Leading article: The green gap between concern and action


The opinion survey by the Energy Saving Trust is encouraging in parts. Around 80 per cent of the public believe that climate change is a major problem and want the Government to let them know what they can do to save energy. A similar proportion believes that climate change will have an adverse effect on them and their families. This is heartening because it shows that the message about the scale of the threat is getting through; so too is the message about how we can reduce the impact of global warming. According to the survey, a majority regard reducing energy use in the home as a "virtuous" activity.

The problem is that such good intentions are not being translated into action. Only 60 per cent of those questioned are actually doing something to reduce their personal energy use. The numbers of households installing cavity wall and loft installation remains static. And there is resistance to environmentally friendly measures such as green taxes, road pricing and carbon rationing. Only a third of those questioned regarded such initiatives as "socially acceptable".

The Trust calls this "the green gap". It is not a new idea. The argument is that while we pay lip service to the seriousness of climate change, when it comes to doing something about it we are resistant. There is a parallel here with the Government. Last month's Climate Change Bill set bold targets for reducing emissions. It was hailed by ministers and pundits as a great achievement. But this government has consistently shied away from taking the necessary action to bring emissions down. Again, we see good intentions but little follow-through.

Individuals can - and must - make a difference. But it is essential that the Government sets a framework that allows, encourages - and in some cases forces - us to do so. A good justification for this can be found in the survey. A third of people say they are prepared to choose a holiday destination that does not require flying. But only 4 per cent have done so, mainly because flying is so cheap. That is why the Government should make it more expensive to fly by taxing aviation fuel and imposing an environmental levy on each flight.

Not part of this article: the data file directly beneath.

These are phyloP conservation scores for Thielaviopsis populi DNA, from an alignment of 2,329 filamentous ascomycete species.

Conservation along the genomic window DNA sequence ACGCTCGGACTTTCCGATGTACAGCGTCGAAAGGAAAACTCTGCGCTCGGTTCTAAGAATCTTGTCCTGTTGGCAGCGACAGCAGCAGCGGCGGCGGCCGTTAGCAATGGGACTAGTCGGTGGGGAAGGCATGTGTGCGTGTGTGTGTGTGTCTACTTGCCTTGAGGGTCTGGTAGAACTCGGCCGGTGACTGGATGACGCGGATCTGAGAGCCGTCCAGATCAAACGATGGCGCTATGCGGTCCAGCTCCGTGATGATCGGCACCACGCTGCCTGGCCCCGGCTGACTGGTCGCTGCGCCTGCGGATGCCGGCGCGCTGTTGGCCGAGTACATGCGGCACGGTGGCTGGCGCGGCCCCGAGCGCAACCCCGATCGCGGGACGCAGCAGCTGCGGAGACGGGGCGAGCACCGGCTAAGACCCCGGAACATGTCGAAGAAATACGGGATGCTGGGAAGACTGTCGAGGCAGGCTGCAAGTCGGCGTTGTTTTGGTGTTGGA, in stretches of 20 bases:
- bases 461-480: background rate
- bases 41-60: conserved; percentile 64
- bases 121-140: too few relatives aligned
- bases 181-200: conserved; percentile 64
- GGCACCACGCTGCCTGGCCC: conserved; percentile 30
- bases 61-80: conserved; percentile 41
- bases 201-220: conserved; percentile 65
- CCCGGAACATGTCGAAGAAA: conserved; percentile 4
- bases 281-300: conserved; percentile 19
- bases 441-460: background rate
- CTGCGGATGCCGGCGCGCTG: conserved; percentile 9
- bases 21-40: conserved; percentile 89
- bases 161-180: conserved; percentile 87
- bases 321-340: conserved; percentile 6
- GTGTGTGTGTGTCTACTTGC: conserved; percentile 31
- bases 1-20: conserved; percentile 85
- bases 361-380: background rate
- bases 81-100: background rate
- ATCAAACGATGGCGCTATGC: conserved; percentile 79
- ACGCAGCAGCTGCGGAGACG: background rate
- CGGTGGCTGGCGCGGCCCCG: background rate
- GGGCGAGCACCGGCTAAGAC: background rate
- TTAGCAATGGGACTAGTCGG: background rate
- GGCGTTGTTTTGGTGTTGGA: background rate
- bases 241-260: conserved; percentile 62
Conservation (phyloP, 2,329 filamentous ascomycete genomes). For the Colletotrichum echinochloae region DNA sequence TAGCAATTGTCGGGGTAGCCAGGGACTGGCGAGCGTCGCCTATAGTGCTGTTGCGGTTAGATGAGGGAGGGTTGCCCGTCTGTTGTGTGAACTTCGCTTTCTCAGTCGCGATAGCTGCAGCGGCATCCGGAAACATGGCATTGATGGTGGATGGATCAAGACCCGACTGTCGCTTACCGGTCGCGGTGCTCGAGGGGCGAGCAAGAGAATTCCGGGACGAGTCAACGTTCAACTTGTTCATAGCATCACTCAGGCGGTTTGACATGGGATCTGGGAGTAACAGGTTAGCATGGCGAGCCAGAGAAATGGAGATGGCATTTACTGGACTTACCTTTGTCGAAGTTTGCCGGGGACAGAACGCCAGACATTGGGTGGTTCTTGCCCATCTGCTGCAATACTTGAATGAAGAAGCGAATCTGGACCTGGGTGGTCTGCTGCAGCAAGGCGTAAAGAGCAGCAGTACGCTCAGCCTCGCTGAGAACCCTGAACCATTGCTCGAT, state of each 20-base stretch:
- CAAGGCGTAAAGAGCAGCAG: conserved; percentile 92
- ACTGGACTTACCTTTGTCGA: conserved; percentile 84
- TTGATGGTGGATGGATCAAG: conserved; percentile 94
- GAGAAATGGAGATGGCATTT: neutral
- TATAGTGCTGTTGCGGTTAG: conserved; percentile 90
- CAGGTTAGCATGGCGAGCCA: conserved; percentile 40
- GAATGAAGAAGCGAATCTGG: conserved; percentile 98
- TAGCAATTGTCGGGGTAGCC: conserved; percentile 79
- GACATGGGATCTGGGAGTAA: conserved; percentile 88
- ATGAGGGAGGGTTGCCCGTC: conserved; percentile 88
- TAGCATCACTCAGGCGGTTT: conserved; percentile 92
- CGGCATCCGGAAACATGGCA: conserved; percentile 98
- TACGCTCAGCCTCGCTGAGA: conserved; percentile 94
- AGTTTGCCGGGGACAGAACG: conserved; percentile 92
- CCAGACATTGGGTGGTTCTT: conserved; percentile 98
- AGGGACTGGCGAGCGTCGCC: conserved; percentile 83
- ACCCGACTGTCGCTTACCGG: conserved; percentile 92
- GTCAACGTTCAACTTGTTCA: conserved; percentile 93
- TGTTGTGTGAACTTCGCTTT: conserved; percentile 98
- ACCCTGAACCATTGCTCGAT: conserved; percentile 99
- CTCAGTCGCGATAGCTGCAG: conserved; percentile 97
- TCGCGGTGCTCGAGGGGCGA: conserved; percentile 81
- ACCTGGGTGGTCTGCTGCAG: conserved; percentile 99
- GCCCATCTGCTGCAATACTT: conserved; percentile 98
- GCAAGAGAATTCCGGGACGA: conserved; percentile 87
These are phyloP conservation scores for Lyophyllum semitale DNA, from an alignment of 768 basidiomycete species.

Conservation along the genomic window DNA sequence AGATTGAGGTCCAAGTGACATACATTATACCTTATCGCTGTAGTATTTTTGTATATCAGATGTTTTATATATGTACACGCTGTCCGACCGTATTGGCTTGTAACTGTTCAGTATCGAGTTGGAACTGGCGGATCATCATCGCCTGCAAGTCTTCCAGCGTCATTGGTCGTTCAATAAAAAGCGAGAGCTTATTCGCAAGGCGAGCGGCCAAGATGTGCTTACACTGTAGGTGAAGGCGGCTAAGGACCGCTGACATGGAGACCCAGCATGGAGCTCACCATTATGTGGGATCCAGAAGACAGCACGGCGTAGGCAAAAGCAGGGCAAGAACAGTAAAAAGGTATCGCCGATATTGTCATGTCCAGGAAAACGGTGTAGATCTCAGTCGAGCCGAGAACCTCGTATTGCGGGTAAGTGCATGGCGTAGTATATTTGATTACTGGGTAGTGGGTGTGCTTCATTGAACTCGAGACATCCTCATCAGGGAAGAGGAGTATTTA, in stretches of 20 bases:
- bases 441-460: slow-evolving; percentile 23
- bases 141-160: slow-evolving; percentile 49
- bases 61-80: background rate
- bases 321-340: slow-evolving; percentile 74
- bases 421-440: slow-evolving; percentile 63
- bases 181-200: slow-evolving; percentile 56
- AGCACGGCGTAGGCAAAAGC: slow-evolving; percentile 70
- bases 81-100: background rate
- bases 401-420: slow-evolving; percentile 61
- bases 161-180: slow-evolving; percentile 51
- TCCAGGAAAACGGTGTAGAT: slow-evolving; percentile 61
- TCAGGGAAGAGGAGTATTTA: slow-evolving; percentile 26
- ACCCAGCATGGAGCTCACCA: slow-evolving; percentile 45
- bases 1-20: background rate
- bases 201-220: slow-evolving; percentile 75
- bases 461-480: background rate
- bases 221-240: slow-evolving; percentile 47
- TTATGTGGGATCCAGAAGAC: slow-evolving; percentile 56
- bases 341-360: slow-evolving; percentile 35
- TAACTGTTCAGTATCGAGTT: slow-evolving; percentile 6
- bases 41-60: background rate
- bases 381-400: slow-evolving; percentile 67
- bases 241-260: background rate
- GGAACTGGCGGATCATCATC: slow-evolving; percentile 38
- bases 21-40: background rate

There does seem to be popular resistance to green taxes, road pricing and carbon rationing. But, reading between the lines, this seems to be due as much to a mistrust of the Government as to hostility to such measures in themselves. The public is worried these would simply be about raising revenue, rather than part of a serious attempt to reduce emissions. The Chancellor did nothing to alleviate such fears when he introduced a £5 levy on flights last year arguing that it was necessary on environmental grounds. This was too small to have any chance of changing behaviour, yet big enough to cause resentment at another perceived stealth tax.

And, of course, there are things that individuals, on their own, can barely influence. Electricity generation is a case in point. People can cut down on their energy usage, but due to the relatively small number of suppliers, the scope for using customer choice to encourage low-carbon energy production is small. This is where the Government has to take a lead by boosting the renewables market. Ministers must also make alternatives to driving much more attractive. And of course, it is the responsibility of the Government to push for the creation of a new international global emissions reduction treaty to replace the Kyoto protocol.

Too often the struggle against climate change is presented as one that can be fought either on an individual level, or through government action. The truth is that both are necessary if we are to avoid the cataclysm of runaway global warming.

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